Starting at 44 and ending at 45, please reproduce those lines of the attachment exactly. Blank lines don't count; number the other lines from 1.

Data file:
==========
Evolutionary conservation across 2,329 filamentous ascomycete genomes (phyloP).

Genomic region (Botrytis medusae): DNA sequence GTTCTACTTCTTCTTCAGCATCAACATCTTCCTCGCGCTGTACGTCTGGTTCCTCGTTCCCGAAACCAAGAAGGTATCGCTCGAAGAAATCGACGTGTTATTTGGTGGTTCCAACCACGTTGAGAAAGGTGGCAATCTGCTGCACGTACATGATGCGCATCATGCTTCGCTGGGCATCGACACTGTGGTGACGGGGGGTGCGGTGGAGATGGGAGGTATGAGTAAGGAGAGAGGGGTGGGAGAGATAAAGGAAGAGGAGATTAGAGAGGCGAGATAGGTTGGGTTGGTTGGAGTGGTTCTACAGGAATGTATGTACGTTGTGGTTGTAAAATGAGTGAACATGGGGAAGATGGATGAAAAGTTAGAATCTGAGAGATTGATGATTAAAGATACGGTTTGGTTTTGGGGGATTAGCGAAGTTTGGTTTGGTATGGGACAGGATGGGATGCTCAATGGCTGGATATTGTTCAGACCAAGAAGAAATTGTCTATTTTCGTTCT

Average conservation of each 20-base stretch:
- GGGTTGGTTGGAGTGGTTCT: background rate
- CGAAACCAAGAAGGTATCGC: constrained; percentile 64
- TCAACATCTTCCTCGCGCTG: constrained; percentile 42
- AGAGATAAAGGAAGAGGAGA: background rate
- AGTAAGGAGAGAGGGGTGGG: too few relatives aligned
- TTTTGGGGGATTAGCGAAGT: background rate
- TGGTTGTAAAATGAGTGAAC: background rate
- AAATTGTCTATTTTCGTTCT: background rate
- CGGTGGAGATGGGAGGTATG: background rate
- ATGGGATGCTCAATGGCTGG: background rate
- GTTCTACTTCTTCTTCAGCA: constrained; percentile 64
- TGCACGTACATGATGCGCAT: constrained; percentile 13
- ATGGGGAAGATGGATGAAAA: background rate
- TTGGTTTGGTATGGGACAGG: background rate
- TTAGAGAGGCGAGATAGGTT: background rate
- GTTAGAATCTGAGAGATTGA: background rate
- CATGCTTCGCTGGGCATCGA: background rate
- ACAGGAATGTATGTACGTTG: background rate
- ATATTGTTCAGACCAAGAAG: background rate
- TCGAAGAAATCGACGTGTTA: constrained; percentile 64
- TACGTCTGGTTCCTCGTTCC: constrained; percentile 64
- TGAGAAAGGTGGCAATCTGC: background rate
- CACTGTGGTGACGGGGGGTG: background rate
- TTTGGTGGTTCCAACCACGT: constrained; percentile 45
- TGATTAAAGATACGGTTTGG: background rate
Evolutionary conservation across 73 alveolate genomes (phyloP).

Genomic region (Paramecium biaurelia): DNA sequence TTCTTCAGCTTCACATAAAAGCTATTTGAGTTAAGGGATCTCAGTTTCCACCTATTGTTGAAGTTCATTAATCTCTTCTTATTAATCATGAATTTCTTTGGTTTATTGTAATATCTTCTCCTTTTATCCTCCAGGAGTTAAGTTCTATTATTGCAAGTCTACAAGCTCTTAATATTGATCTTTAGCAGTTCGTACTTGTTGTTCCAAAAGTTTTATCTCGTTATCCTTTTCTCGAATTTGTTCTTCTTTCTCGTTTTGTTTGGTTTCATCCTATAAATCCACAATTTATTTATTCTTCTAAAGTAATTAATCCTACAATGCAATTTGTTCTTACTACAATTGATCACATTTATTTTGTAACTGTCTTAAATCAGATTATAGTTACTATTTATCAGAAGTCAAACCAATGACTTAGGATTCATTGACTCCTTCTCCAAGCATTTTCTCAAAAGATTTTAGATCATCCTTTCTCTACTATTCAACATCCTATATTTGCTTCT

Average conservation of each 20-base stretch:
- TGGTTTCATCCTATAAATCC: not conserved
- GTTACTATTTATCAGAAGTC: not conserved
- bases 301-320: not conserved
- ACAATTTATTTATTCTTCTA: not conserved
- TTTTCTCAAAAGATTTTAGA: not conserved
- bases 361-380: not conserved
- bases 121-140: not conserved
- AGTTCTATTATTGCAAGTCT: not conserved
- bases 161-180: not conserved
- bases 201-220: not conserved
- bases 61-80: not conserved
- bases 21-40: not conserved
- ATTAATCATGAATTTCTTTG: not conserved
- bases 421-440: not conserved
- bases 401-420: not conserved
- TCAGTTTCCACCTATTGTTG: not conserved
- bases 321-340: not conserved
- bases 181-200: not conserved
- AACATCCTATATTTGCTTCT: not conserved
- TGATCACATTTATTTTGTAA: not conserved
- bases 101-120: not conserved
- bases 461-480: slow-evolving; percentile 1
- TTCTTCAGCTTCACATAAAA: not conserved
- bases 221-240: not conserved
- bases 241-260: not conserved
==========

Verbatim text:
- ATTAATCATGAATTTCTTTG: not conserved
- bases 421-440: not conserved